The Pensions Ombudsman (TPO) is to get new powers to provide an early resolution service, which is expected to improve customer experience.
In a consultation published today (December 19) the Department for Work and Pensions proposed a series of measures that would allow TPO to centralise decision making and ensure cost effectiveness.
The body should provide an early resolution service, including a function for resolution of disputes before a determination, and it should be allowed to ‘mediate’ and ‘resolve’ complaints and disputes, the DWP stated.
At the same time TPO will be able to handle complaints from employers regarding the pension scheme they chose for their staff.
The new powers follow the integration of The Pensions Advisory Service (Tpas) dispute resolution function into the Ombudsman, which completed in April.
At the time, a team and volunteer network of more than 350 people was moved to the Ombudsman, in a process aimed at simplifying the customer journey and improving complaints handling.
The government also intends to allow TPO to make any award at the end of a new process, and to close the case if an agreement has been reached by all parties.
The resolution body will be allowed to accept a complaint before an occupational pension scheme’s internal dispute resolution procedure has commenced.
A spokesperson at TPO said: "This consultation follows the transfer of the dispute resolution function to TPO from Tpas and reflects both the continuation of the previous good work and TPO’s progression to a more modern, streamlined service which is ideally suited to the current pensions and complaints handling environment.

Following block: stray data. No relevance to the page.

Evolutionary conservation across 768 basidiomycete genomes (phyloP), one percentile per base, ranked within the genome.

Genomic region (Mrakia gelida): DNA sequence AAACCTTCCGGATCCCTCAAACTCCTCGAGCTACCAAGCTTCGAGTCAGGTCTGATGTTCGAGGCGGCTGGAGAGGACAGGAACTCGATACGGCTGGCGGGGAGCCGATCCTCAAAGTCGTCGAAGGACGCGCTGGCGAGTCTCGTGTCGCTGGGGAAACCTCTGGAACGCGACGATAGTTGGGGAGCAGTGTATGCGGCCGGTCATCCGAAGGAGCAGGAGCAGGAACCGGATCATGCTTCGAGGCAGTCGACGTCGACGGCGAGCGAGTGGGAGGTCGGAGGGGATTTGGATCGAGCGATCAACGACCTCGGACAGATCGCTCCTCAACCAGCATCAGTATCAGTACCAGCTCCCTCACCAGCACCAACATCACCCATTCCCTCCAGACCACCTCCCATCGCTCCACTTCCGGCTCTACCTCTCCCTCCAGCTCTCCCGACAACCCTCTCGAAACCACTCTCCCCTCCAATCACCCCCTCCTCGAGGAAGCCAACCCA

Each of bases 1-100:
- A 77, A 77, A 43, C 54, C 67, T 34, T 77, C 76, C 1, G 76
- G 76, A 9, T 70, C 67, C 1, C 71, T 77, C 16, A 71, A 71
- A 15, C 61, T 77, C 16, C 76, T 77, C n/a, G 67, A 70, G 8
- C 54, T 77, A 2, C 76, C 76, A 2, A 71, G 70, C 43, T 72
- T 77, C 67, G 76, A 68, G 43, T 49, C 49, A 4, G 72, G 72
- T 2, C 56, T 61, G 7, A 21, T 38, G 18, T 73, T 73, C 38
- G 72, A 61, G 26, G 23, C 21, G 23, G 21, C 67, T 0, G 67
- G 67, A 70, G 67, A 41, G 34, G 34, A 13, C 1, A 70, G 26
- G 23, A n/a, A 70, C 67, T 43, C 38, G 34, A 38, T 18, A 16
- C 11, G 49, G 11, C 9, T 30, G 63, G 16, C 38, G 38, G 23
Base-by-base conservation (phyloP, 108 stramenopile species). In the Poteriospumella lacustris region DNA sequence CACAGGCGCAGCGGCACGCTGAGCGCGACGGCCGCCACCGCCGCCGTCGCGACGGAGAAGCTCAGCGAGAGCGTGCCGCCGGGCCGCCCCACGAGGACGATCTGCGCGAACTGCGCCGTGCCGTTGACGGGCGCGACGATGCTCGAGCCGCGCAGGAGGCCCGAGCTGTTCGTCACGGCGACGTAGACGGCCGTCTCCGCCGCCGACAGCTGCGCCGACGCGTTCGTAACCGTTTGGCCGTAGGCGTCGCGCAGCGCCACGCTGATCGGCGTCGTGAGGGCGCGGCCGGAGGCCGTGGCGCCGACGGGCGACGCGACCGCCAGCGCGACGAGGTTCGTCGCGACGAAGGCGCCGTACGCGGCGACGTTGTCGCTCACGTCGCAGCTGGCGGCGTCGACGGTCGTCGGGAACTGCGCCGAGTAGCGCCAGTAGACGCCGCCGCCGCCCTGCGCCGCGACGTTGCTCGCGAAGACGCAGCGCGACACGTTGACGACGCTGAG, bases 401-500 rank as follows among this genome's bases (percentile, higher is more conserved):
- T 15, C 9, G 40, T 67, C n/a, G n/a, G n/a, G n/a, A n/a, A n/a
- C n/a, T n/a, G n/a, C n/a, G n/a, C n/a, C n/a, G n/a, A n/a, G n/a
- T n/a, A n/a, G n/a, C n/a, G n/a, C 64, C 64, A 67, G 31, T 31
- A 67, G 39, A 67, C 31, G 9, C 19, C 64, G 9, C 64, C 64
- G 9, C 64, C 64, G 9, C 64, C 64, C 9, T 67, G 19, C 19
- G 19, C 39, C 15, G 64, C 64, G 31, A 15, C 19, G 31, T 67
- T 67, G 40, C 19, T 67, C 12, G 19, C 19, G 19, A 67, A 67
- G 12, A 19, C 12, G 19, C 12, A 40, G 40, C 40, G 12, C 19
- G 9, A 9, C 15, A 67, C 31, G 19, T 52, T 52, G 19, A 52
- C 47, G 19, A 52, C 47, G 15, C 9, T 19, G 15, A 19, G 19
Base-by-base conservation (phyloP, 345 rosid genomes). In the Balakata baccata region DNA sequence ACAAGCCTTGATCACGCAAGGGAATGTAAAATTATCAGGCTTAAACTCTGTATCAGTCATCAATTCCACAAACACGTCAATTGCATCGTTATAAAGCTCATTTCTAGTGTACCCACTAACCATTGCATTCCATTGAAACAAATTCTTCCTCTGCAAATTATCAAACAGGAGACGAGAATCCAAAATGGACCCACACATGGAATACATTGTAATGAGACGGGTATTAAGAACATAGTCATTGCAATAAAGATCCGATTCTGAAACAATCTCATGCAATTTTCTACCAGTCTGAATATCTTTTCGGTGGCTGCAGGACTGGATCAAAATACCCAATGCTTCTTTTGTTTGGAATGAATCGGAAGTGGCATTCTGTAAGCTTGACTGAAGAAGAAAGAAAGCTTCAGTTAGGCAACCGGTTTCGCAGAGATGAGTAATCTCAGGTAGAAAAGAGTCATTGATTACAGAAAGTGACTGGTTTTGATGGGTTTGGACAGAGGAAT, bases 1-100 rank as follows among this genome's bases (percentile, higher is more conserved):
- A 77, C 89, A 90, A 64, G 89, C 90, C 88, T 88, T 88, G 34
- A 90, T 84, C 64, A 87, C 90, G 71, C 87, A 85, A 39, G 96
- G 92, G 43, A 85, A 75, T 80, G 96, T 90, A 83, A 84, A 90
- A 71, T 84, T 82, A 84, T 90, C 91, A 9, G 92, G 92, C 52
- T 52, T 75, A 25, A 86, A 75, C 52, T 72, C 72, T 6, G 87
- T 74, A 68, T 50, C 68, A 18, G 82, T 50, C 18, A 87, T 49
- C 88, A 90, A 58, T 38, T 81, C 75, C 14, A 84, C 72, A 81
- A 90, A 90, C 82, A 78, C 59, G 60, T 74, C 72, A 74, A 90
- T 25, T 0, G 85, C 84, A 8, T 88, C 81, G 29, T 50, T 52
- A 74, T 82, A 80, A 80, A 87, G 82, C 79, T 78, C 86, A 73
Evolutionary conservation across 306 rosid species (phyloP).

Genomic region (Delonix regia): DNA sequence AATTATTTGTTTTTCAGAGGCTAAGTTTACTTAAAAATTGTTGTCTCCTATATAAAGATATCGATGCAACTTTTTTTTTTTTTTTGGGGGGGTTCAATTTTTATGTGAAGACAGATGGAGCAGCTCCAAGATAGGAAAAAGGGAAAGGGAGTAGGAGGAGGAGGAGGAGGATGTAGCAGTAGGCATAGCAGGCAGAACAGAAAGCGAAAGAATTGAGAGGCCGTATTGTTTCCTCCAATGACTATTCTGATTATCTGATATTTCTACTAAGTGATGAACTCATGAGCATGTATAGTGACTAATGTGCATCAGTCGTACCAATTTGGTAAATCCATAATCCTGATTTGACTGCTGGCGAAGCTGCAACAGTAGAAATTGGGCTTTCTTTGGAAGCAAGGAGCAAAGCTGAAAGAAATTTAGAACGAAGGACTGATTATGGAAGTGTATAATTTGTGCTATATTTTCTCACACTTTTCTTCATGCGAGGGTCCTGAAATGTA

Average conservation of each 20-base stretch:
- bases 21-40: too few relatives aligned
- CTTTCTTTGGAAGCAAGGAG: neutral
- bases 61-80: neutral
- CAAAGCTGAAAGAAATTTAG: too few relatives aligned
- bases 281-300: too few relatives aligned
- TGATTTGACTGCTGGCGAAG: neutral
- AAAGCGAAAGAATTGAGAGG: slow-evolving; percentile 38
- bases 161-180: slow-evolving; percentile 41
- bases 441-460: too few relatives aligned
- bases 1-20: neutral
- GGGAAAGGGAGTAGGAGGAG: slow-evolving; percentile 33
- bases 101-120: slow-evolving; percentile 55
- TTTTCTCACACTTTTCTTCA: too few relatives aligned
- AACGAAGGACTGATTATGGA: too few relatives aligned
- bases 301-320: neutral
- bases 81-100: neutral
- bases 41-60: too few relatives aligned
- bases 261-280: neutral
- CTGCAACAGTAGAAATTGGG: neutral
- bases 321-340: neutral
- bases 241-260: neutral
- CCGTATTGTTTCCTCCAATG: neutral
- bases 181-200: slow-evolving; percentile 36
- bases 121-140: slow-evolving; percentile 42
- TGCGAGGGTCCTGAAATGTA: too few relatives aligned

"The proposals enable TPO to use our expertise to seek the earliest and most appropriate way of resolving issues between the parties, which is to the benefit of all, while maintaining the existing ability to request a formal determination by an ombudsman."
DWP is also proposing that employers who choose a group personal pension (GPP) arrangement for their workers can make complaints or refer disputes on their own behalf to The Pensions Ombudsman against the person responsible for the management of the scheme.
Since the introduction of auto-enrolment in 2012, there has been an increase in small and micro-enterprises choosing GPP’s as the qualifying scheme, in line with their staging dates, the DWP stated.
However, current legislation doesn’t allow an employer to bring a claim against the provider or administrator on behalf of itself, for example in respect of maladministration of a GPP, it added.
The TPO spokesperson added this was a "most welcome and long sought clarification" to the existing legislation.
Malcolm McLean, senior consultant at Barnett Waddingham, said the proposed new powers for the ombudsman were "sensible" and should be welcomed.
He said: "The greater flexibility on early dispute resolution reflects the former Tpas role in this area – one more akin to mediation rather than the formal adjudication role required of The Pensions Ombudsman.